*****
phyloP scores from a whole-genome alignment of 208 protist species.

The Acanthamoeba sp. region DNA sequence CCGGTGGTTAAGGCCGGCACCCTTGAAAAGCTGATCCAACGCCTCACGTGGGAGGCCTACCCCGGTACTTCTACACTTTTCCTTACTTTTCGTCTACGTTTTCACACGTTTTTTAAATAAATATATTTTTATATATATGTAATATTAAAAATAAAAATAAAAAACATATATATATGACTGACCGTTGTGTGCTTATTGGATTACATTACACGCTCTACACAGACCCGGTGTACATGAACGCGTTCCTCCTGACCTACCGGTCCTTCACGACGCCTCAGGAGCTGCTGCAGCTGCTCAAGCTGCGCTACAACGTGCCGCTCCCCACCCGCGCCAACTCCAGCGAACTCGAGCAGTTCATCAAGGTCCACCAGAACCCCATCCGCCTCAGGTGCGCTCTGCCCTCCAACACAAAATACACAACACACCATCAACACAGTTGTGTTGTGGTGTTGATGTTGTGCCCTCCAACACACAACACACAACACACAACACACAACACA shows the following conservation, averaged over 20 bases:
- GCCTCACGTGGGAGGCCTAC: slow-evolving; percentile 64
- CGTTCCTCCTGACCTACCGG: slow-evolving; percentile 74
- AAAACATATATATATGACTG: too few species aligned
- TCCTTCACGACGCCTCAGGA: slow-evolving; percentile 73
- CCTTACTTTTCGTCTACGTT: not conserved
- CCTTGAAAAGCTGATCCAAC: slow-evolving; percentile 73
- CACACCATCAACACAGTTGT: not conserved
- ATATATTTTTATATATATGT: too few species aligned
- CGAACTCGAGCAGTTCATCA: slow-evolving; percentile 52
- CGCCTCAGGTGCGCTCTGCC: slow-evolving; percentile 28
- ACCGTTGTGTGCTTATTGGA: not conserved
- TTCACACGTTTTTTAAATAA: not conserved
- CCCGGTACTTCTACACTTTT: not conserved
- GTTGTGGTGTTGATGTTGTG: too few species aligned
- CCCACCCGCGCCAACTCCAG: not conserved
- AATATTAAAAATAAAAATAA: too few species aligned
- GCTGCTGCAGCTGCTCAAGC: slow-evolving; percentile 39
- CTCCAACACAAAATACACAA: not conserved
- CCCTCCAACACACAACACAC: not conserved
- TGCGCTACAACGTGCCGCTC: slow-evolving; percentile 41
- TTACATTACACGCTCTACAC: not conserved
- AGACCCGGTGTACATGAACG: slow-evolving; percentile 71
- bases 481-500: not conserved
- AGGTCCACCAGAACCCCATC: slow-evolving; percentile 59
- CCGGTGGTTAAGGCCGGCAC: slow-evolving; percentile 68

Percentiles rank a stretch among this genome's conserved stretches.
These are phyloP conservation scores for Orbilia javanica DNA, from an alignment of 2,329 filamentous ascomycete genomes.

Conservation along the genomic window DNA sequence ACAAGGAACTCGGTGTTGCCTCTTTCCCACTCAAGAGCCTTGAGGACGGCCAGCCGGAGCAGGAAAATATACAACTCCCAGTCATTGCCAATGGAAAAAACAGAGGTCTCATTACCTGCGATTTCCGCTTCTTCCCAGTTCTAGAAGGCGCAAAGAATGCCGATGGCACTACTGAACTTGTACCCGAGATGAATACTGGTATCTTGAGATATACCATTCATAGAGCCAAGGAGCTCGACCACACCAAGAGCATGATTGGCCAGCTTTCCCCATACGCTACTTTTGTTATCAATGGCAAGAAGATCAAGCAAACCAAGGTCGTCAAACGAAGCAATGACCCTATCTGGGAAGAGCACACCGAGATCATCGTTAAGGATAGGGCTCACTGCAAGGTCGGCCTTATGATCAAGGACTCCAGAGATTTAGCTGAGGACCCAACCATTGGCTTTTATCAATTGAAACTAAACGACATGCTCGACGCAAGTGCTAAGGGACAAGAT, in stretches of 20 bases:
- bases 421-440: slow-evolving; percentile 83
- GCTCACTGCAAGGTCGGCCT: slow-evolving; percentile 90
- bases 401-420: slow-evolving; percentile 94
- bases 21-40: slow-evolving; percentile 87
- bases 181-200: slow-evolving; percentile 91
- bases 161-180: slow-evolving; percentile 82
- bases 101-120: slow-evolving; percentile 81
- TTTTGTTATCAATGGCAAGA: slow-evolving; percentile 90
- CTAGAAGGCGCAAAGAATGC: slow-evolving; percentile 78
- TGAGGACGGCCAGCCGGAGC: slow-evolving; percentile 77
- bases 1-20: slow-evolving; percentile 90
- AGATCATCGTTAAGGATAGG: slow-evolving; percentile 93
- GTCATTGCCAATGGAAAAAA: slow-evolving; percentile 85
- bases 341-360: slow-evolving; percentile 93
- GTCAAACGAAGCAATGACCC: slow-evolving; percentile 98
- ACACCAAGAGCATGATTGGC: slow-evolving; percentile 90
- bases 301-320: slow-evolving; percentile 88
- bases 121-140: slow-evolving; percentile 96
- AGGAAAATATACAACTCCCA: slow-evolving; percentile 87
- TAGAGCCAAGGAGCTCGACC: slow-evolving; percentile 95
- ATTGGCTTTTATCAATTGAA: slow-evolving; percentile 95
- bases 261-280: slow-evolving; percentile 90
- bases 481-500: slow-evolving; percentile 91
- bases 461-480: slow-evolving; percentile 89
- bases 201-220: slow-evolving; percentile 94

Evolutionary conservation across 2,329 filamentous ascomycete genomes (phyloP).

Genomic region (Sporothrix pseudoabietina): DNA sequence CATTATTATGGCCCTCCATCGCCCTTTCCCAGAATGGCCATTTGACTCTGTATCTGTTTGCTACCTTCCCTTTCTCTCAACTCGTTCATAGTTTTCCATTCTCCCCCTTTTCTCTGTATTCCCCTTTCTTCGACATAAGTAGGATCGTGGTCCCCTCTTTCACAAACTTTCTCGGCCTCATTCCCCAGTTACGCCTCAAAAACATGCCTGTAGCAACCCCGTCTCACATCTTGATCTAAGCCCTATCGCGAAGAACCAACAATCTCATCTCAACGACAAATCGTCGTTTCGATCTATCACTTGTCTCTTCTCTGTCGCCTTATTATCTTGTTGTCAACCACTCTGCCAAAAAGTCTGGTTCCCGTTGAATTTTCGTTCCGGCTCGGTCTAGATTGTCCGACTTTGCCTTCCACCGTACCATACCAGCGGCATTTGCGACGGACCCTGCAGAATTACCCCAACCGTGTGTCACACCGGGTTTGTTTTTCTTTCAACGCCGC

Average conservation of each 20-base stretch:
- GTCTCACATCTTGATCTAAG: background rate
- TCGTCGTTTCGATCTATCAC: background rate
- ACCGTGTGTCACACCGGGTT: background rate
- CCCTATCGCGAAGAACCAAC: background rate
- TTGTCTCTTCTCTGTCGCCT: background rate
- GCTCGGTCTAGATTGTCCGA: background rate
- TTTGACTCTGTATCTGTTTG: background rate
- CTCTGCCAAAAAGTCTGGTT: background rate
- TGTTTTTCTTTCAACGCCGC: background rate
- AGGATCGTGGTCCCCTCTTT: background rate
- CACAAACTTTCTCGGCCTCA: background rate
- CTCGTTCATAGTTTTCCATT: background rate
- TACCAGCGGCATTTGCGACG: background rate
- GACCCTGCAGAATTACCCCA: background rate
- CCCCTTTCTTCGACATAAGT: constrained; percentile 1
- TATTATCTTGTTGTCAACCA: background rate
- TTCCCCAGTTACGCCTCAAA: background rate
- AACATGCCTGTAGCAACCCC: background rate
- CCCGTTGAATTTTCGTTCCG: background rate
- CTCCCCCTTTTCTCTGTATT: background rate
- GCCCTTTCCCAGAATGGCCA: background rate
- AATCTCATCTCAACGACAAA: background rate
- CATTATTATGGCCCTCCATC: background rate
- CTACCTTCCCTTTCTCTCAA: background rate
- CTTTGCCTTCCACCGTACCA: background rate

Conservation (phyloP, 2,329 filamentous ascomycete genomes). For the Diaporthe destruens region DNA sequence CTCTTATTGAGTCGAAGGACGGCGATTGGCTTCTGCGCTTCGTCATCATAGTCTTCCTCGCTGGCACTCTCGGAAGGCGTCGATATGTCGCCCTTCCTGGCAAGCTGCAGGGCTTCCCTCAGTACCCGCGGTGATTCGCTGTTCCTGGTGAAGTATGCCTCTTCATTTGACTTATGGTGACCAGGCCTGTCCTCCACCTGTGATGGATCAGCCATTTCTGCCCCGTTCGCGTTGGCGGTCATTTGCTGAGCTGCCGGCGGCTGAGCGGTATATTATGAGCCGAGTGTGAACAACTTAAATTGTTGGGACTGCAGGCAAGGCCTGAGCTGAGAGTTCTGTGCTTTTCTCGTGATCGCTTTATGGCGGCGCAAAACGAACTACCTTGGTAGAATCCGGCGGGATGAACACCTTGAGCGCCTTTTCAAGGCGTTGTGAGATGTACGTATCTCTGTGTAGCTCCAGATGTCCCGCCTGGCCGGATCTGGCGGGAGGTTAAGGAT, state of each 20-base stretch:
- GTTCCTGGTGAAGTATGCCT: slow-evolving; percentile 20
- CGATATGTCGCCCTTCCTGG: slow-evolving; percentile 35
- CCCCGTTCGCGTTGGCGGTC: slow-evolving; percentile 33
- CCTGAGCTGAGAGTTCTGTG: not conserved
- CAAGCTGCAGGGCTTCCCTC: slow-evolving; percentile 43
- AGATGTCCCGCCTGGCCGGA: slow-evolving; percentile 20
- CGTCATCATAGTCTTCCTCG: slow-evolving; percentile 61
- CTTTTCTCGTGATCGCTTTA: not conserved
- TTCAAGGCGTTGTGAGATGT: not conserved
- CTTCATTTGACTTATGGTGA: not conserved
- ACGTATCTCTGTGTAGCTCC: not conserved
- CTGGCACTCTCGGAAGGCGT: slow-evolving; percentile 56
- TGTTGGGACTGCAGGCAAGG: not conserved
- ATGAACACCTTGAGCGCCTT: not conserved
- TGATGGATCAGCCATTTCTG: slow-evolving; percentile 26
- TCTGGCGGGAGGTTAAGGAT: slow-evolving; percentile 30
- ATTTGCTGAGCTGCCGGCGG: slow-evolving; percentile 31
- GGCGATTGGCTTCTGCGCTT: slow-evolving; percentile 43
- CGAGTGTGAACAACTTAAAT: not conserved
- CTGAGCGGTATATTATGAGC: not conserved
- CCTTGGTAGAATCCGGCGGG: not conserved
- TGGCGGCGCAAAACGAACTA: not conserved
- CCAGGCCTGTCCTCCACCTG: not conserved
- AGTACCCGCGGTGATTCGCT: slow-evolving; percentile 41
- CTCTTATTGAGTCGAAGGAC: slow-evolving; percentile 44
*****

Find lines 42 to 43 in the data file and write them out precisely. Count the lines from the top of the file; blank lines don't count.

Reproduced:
- AGATCATCGTTAAGGATAGG: slow-evolving; percentile 93
- GTCATTGCCAATGGAAAAAA: slow-evolving; percentile 85